A Grasp of Grips
The grips on shotgun stocks are like a lot of things in life. They are hard to describe exactly, but when they are right, you just know it. When they aren’t, it’s not a big deal, but it is a constant little irritation.
For the sake of argument, I’ll say that there are four broad grip-style choices: the English straight grip, the relaxed Prince of Wales, the field grip and the competition grip. The distinctions between categories can blur, but you get the idea.
The English grip really has no pistol grip at all. It’s a straight line from the trigger guard to the stock toe. Rumor has it that the English grip facilitates use of the double trigger because it allows the hand to slide back when it engages the rear trigger. Of course, that’s total twaddle. When moving from the front trigger to the rear, you may loosen your grip slightly as you shift triggers, but no one actually moves their hand back. To do that would deprive you of right hand control at the very moment you are taking recoil from the first barrel. Not good.
While the English grip gives maximum flexibility, it also offers the least-secure grip and the least control over the shotgun. It promotes a comfortable wrist angle when the gun is carried at port arms but forces a slightly high right elbow when the gun is mounted.
Here’s what I mean about elbow angle. Pretend you are holding a gun. Mount the pretend gun in your usual way. Now take your right hand slightly away from your cheek and look at the angle of the palm and fingers. Depending on how high you habitually carry your right elbow, the angle of your palm will be around 60° to 45°. More or less. Sort of. But the angle of a fully mounted English stock grip area is only around 25° or so. Therefore, for most people, there is a slight amount of wrist constriction with an English stock when shooting parallel to the ground if the small and ring fingers retain a good grip. For some, the angle changes a bit more favorably when shooting an elevated gun, as at driven birds.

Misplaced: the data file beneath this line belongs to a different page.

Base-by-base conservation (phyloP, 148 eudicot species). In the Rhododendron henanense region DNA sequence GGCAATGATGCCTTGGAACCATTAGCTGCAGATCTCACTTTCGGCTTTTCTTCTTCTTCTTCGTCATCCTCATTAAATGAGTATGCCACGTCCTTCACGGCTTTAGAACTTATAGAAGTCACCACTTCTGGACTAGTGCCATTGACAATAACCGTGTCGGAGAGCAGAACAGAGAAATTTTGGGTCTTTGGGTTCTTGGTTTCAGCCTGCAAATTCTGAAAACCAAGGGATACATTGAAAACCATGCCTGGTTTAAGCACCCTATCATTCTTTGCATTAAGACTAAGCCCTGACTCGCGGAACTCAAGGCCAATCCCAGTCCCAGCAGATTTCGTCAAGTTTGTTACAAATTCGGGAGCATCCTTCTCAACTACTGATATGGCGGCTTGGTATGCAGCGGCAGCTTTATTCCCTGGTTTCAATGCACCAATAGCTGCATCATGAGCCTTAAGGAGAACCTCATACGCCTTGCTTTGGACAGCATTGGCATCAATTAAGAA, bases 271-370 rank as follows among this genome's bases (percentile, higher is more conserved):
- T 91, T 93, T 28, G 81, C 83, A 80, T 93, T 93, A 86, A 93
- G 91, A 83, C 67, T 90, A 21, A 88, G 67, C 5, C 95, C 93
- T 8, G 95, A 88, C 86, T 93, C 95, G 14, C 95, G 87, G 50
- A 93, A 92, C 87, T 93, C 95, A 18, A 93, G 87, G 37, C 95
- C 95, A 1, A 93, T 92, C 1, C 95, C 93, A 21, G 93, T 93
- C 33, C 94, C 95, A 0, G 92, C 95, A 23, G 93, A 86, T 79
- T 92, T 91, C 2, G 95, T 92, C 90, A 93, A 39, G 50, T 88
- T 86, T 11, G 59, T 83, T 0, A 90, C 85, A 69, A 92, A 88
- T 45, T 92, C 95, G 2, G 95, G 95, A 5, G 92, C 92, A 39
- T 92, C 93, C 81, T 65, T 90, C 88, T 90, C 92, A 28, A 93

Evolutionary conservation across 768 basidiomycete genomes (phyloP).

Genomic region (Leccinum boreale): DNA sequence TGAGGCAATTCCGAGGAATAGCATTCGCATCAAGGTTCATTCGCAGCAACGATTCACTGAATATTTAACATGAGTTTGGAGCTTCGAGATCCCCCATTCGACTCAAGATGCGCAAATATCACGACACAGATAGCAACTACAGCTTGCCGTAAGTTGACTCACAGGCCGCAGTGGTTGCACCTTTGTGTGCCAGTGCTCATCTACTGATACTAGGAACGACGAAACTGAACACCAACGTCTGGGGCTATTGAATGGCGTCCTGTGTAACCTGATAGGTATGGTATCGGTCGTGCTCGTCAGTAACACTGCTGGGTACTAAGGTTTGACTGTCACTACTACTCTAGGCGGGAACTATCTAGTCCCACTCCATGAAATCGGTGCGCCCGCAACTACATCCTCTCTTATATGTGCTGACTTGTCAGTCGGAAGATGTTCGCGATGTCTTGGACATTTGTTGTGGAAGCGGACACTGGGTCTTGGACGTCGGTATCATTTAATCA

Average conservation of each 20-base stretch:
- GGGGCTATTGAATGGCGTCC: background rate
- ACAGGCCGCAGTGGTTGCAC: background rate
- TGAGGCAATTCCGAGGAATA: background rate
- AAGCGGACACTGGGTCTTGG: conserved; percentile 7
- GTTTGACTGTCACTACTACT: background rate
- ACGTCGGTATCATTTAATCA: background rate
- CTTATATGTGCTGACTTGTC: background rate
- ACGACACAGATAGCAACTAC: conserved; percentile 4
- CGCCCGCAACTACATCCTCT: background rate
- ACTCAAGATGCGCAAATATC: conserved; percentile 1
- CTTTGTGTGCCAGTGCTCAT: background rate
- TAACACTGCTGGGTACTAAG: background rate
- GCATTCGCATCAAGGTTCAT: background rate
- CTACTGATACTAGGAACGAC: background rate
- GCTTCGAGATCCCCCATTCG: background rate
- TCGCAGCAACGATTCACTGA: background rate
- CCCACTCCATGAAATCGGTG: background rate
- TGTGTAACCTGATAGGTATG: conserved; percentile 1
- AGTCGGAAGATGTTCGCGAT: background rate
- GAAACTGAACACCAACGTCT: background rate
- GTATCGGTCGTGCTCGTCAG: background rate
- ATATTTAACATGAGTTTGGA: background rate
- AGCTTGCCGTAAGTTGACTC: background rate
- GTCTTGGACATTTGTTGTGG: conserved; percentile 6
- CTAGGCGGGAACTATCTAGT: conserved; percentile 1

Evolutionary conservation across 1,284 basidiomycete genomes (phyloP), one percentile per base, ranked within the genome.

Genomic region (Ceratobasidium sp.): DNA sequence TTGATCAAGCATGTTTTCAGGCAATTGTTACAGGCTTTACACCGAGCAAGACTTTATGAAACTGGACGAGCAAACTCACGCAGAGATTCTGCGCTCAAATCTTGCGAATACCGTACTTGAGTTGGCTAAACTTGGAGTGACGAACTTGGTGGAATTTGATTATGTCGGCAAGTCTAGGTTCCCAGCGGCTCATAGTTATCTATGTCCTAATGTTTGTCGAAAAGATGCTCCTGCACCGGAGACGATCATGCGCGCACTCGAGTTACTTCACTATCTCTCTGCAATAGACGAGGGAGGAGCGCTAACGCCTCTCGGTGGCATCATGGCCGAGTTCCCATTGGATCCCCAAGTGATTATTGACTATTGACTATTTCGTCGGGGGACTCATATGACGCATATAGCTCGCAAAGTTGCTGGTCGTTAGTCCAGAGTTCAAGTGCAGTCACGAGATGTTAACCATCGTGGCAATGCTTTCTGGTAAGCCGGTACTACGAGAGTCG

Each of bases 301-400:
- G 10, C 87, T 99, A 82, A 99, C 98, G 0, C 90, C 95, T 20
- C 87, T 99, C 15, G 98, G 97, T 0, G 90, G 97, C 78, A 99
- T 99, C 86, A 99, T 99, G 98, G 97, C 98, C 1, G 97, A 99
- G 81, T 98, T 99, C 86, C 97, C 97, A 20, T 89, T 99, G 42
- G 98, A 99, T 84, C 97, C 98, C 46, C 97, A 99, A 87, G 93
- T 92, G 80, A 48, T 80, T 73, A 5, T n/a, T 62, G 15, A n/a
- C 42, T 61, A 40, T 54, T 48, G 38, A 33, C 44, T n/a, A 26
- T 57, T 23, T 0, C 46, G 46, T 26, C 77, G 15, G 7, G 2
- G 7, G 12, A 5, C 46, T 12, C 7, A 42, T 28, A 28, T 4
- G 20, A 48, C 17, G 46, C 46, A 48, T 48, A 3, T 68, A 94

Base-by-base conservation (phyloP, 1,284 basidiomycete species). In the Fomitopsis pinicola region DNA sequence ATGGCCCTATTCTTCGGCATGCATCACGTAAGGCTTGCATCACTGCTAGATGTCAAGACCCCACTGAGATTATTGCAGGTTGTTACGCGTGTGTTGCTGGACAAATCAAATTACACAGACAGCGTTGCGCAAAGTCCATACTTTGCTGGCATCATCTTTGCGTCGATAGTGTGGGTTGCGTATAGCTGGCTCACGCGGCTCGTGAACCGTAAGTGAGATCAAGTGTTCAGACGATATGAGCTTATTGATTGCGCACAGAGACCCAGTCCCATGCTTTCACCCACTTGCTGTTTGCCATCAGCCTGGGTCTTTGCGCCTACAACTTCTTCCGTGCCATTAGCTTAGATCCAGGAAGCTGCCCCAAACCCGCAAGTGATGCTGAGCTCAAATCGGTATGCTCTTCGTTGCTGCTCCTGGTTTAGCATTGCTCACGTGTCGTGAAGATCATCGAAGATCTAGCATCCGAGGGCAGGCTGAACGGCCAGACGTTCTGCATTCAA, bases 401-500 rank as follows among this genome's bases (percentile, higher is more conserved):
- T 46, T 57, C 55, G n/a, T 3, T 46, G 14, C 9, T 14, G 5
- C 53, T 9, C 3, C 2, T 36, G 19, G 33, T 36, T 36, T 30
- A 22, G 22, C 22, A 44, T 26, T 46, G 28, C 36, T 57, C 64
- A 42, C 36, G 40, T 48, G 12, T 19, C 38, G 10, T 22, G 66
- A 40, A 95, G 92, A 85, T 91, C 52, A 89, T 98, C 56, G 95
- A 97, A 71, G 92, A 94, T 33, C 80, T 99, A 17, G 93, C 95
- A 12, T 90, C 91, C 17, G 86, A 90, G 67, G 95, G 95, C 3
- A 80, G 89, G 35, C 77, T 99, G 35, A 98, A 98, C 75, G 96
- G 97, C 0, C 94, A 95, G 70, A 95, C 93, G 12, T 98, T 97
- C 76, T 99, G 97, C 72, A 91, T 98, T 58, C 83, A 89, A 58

Next in line would be the Prince of Wales stock. The particular Prince it refers to is somewhat of a mystery, but it could well have been Bertie, Edward VII, Victoria’s fun-loving son who was as close to Bacchus and Eros as he was to Diana. The stock styles vary widely, but most of them have a small pistol grip that is very relaxed. Some refer to it as a half- or quarter-grip. Occasionally the grip is rounded, but more often it is capped. It results in almost an English stock, but with a little bit of control leverage for one’s ring and pinky fingers.
The typical hunting stock would be next. This stock has a medium grip radius that most shooters find quite comfortable. It allows broad flexibility as to elbow height. Sometimes it has a rounded knob, as in the sainted Browning Superposed field guns. Other times—and perhaps more common today—it has a flat knob. It gives good right-hand control of the stock by allowing the small, ring and third fingers to have proper contact and leverage on the grip, yet it is open enough so that it is comfortable to hold in the low-gun or port-arms position. It is certainly the most popular stock-grip configuration.
The competition grip of today is a relatively new configuration. It is much tighter in radius than the hunting grip and positions the hand more vertically. It seems best for those who shoot with their elbows low or tucked in, not horizontal. To show you what I mean, try this experiment. Pretend that you are holding a gun with your elbows close to your body. Notice that your right hand is almost vertical, just like the competition grip. Now raise your right elbow to the horizontal and watch the palm of your hand go from about 90° to 45°. If you shoot with a higher elbow, the field grip will be more comfortable than the competition grip, as it will allow a more natural position of the right wrist. But, on the other side, the competition grip is more repeatable because it gives less latitude for movement.
No single grip is best for everyone or for every gun in one’s collection. But it is good to know what the presumed advantages of each are.
That’s all for now. It’s time for me to get a grip on those boots and that beer.